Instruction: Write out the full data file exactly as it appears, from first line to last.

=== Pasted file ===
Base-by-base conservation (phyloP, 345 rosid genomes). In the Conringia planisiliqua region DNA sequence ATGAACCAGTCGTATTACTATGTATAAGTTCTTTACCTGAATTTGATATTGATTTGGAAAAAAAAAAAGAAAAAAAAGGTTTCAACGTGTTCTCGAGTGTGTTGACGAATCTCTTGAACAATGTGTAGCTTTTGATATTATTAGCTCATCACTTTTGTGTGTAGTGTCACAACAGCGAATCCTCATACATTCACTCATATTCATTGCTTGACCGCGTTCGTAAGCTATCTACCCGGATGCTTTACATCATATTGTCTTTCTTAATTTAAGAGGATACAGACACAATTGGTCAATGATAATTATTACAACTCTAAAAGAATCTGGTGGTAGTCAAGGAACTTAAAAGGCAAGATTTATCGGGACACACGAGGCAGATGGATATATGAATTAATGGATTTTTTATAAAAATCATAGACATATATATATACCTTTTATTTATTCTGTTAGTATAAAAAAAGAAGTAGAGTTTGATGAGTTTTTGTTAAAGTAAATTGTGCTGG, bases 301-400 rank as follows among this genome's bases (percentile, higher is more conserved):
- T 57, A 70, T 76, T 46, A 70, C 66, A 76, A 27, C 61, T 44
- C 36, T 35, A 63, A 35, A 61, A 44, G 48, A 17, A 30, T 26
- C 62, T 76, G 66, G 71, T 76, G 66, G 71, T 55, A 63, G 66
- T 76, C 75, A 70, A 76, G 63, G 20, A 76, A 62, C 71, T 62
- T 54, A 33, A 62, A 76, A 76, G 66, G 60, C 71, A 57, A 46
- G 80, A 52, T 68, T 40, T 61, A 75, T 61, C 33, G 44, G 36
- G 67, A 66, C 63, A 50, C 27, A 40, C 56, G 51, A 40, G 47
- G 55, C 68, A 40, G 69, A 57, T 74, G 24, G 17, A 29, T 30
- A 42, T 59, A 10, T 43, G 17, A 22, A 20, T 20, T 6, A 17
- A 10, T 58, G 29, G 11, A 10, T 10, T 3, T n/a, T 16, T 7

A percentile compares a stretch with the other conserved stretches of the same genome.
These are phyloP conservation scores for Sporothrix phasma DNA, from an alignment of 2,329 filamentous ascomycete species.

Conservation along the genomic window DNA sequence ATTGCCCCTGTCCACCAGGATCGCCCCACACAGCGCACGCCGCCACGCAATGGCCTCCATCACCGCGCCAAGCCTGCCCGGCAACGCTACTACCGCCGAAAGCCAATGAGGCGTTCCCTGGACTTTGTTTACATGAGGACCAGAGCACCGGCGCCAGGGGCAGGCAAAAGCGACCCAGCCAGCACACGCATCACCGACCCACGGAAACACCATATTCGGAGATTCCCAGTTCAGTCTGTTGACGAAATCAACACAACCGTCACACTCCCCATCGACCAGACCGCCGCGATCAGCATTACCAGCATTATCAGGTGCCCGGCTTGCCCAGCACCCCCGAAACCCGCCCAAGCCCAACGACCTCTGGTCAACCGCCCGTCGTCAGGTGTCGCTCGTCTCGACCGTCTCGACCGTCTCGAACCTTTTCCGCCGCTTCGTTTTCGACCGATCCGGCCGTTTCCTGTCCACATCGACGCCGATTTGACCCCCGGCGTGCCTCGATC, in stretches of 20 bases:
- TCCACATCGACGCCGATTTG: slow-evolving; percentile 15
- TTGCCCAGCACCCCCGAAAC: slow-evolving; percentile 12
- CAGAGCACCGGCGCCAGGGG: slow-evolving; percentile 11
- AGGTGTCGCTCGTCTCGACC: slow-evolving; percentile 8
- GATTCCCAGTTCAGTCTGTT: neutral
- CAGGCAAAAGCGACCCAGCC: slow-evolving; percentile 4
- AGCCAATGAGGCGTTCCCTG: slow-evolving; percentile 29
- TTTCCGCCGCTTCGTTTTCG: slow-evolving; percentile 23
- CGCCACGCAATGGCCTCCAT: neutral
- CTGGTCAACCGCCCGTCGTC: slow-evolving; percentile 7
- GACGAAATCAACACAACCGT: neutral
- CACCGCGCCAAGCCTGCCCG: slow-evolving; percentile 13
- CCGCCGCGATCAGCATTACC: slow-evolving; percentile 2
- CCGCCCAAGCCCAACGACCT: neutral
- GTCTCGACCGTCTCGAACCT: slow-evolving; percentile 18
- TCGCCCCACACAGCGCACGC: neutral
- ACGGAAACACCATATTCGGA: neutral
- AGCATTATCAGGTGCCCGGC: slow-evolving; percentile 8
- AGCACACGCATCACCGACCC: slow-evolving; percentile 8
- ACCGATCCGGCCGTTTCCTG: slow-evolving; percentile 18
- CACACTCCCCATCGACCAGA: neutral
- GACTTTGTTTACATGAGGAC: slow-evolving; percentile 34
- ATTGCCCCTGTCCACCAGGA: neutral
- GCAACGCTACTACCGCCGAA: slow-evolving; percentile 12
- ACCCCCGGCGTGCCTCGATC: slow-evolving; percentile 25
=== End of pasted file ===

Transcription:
Base-by-base conservation (phyloP, 345 rosid genomes). In the Conringia planisiliqua region DNA sequence ATGAACCAGTCGTATTACTATGTATAAGTTCTTTACCTGAATTTGATATTGATTTGGAAAAAAAAAAAGAAAAAAAAGGTTTCAACGTGTTCTCGAGTGTGTTGACGAATCTCTTGAACAATGTGTAGCTTTTGATATTATTAGCTCATCACTTTTGTGTGTAGTGTCACAACAGCGAATCCTCATACATTCACTCATATTCATTGCTTGACCGCGTTCGTAAGCTATCTACCCGGATGCTTTACATCATATTGTCTTTCTTAATTTAAGAGGATACAGACACAATTGGTCAATGATAATTATTACAACTCTAAAAGAATCTGGTGGTAGTCAAGGAACTTAAAAGGCAAGATTTATCGGGACACACGAGGCAGATGGATATATGAATTAATGGATTTTTTATAAAAATCATAGACATATATATATACCTTTTATTTATTCTGTTAGTATAAAAAAAGAAGTAGAGTTTGATGAGTTTTTGTTAAAGTAAATTGTGCTGG, bases 301-400 rank as follows among this genome's bases (percentile, higher is more conserved):
- T 57, A 70, T 76, T 46, A 70, C 66, A 76, A 27, C 61, T 44
- C 36, T 35, A 63, A 35, A 61, A 44, G 48, A 17, A 30, T 26
- C 62, T 76, G 66, G 71, T 76, G 66, G 71, T 55, A 63, G 66
- T 76, C 75, A 70, A 76, G 63, G 20, A 76, A 62, C 71, T 62
- T 54, A 33, A 62, A 76, A 76, G 66, G 60, C 71, A 57, A 46
- G 80, A 52, T 68, T 40, T 61, A 75, T 61, C 33, G 44, G 36
- G 67, A 66, C 63, A 50, C 27, A 40, C 56, G 51, A 40, G 47
- G 55, C 68, A 40, G 69, A 57, T 74, G 24, G 17, A 29, T 30
- A 42, T 59, A 10, T 43, G 17, A 22, A 20, T 20, T 6, A 17
- A 10, T 58, G 29, G 11, A 10, T 10, T 3, T n/a, T 16, T 7

A percentile compares a stretch with the other conserved stretches of the same genome.
These are phyloP conservation scores for Sporothrix phasma DNA, from an alignment of 2,329 filamentous ascomycete species.

Conservation along the genomic window DNA sequence ATTGCCCCTGTCCACCAGGATCGCCCCACACAGCGCACGCCGCCACGCAATGGCCTCCATCACCGCGCCAAGCCTGCCCGGCAACGCTACTACCGCCGAAAGCCAATGAGGCGTTCCCTGGACTTTGTTTACATGAGGACCAGAGCACCGGCGCCAGGGGCAGGCAAAAGCGACCCAGCCAGCACACGCATCACCGACCCACGGAAACACCATATTCGGAGATTCCCAGTTCAGTCTGTTGACGAAATCAACACAACCGTCACACTCCCCATCGACCAGACCGCCGCGATCAGCATTACCAGCATTATCAGGTGCCCGGCTTGCCCAGCACCCCCGAAACCCGCCCAAGCCCAACGACCTCTGGTCAACCGCCCGTCGTCAGGTGTCGCTCGTCTCGACCGTCTCGACCGTCTCGAACCTTTTCCGCCGCTTCGTTTTCGACCGATCCGGCCGTTTCCTGTCCACATCGACGCCGATTTGACCCCCGGCGTGCCTCGATC, in stretches of 20 bases:
- TCCACATCGACGCCGATTTG: slow-evolving; percentile 15
- TTGCCCAGCACCCCCGAAAC: slow-evolving; percentile 12
- CAGAGCACCGGCGCCAGGGG: slow-evolving; percentile 11
- AGGTGTCGCTCGTCTCGACC: slow-evolving; percentile 8
- GATTCCCAGTTCAGTCTGTT: neutral
- CAGGCAAAAGCGACCCAGCC: slow-evolving; percentile 4
- AGCCAATGAGGCGTTCCCTG: slow-evolving; percentile 29
- TTTCCGCCGCTTCGTTTTCG: slow-evolving; percentile 23
- CGCCACGCAATGGCCTCCAT: neutral
- CTGGTCAACCGCCCGTCGTC: slow-evolving; percentile 7
- GACGAAATCAACACAACCGT: neutral
- CACCGCGCCAAGCCTGCCCG: slow-evolving; percentile 13
- CCGCCGCGATCAGCATTACC: slow-evolving; percentile 2
- CCGCCCAAGCCCAACGACCT: neutral
- GTCTCGACCGTCTCGAACCT: slow-evolving; percentile 18
- TCGCCCCACACAGCGCACGC: neutral
- ACGGAAACACCATATTCGGA: neutral
- AGCATTATCAGGTGCCCGGC: slow-evolving; percentile 8
- AGCACACGCATCACCGACCC: slow-evolving; percentile 8
- ACCGATCCGGCCGTTTCCTG: slow-evolving; percentile 18
- CACACTCCCCATCGACCAGA: neutral
- GACTTTGTTTACATGAGGAC: slow-evolving; percentile 34
- ATTGCCCCTGTCCACCAGGA: neutral
- GCAACGCTACTACCGCCGAA: slow-evolving; percentile 12
- ACCCCCGGCGTGCCTCGATC: slow-evolving; percentile 25